A good way to illustrate this is to use an illustration used by Peter D. Williams during the debate. I will summarize it here but you can watch the debate to listen to his full argument. He likened God to someone who provides all the necessary funds and materials to build a building, but the builders still have to build the building. But the analogy breaks down when you bring it to the light of Scripture, because if the builders have to build the building, it means that they have to work, but Scripture clearly tells us that “if it is by grace it is no longer on the basis of works, otherwise grace is no longer grace” (Romans 11:6). Not only that, but if the builders are working, then they deserve a wage, and if the funds provided are analogous to God’s grace or Christ’s merits, then the builders would be earning God’s grace and Christ’s merits! Is this the conclusion Peter D. Williams intended us to come to? Did he not realize how such horrible blasphemy can be communicated through his seemingly innocent illustration? But the reality is that the Catechism of the Catholic Church explicitly asserts that we can use grace to earn further grace, and the Council of Trent and many other official Roman Catholic Church documents have consistently claimed the necessity of works for salvation (for example see the CCC section 2010 and the 6th session of the Council of Trent). But to make any kind of work necessary for salvation is to make God out to be our debtor, as Scripture says, “Now to the one who works, his wage is not credited as a favor but as what is due. But to the one who does not work but believes in him who justifies the ungodly, his faith is credited as righteousness…” (Romans 4:4-5).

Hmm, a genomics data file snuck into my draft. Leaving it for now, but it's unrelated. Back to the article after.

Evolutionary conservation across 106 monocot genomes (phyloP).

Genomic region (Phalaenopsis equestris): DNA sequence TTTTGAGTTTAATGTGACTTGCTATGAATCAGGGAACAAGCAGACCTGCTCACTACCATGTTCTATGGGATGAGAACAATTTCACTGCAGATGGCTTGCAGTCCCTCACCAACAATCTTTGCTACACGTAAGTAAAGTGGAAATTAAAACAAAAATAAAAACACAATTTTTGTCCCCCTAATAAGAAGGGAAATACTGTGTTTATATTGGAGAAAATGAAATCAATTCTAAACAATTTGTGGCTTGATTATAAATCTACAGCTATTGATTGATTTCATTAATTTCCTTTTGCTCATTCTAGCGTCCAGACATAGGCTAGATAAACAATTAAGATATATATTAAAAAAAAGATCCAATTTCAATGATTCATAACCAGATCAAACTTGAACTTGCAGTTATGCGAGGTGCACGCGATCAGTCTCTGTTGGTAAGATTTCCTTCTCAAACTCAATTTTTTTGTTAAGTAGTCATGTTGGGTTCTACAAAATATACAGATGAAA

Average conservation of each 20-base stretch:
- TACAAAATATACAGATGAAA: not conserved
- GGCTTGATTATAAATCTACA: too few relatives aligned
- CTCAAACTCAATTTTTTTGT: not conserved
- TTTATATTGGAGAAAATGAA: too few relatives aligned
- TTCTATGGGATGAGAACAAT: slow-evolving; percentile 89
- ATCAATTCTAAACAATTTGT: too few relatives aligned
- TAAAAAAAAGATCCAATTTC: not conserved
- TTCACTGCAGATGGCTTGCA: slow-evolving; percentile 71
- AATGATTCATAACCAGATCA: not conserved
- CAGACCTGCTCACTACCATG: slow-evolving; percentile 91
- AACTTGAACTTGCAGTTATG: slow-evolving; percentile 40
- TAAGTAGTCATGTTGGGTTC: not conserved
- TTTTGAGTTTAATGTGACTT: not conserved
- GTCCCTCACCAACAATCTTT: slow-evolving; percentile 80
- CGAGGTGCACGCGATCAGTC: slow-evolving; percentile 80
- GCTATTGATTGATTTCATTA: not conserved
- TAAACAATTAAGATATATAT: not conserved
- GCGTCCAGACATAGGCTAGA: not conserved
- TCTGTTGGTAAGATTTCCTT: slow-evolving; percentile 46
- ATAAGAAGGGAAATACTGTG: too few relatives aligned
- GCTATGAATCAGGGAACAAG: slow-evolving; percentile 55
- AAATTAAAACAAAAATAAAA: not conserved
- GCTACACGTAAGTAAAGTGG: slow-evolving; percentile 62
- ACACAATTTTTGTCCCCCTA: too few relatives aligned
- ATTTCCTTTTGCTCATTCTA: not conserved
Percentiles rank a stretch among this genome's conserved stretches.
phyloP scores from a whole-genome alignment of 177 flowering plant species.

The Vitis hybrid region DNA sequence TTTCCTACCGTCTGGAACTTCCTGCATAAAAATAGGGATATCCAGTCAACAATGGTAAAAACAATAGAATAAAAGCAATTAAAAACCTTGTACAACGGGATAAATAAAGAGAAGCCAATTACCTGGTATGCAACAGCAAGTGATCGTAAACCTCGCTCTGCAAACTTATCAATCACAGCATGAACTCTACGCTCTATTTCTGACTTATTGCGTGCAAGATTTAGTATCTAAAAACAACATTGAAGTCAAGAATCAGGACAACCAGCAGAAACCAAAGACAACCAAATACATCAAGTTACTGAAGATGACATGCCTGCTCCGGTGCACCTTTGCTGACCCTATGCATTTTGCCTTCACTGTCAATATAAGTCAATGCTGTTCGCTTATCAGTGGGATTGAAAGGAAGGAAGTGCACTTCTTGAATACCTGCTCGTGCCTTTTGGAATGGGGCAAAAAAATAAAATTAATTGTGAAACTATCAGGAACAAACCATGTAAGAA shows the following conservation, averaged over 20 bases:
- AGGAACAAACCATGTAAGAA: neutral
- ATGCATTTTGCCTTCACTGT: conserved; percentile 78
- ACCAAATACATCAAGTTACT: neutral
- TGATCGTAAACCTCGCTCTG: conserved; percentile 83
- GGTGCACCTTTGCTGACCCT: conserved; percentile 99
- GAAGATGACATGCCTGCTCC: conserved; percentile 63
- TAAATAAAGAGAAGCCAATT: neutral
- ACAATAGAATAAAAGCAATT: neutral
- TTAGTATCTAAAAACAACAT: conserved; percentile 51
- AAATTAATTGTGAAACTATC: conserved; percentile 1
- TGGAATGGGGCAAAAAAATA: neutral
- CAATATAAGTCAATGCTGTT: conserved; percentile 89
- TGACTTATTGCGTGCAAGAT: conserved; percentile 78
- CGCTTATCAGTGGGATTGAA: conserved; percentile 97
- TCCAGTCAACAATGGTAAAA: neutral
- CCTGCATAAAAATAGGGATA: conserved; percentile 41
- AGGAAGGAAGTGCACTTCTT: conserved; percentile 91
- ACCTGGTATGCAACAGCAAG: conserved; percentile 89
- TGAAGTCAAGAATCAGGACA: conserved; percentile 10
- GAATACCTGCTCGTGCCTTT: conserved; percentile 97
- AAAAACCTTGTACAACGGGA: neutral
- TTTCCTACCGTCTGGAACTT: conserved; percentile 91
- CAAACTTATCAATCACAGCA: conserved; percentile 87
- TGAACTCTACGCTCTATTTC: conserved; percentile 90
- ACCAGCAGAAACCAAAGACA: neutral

Towards the end of the debate Mr. Williams also plainly denied the penal substitutionary atonement of Christ. While he affirms substitutionary atonement he denies its penal nature. Again, I am not surprised by this because I have heard and read many Roman Catholic apologists say the same thing. Although Dr. White responded adequately to this and other arguments made by Mr. Williams during the debate, I would also like to point out the passage of the suffering servant where it says that “he was pierced through for our transgressions, he was crushed for our iniquities; the chastening for our well-being fell upon him, and by his scourging we are healed. All of us like sheep have gone astray, each of us has turned to his own way; but YHWH has caused the iniquity of us all to fall on him” (Isaiah 53:5-6), and it goes on to say that this was “for the transgression of my people to whom the stroke was due” (53:8), and it says very clearly that “YHWH was pleased to crush him, putting him to grief…” (53:10). Anyone who fails to see that God is punishing Christ for the sins of his people in this text is clearly wearing a blindfold of false presuppositions!
I will not summarize the whole debate between Dr. White and Mr. Williams here, but I recommend that people watch it because it clearly shows the difference between Roman Catholicism and the biblical gospel.

Soli Deo Gloria!

Surprised by God’s Word: What Cessationism Actually Implies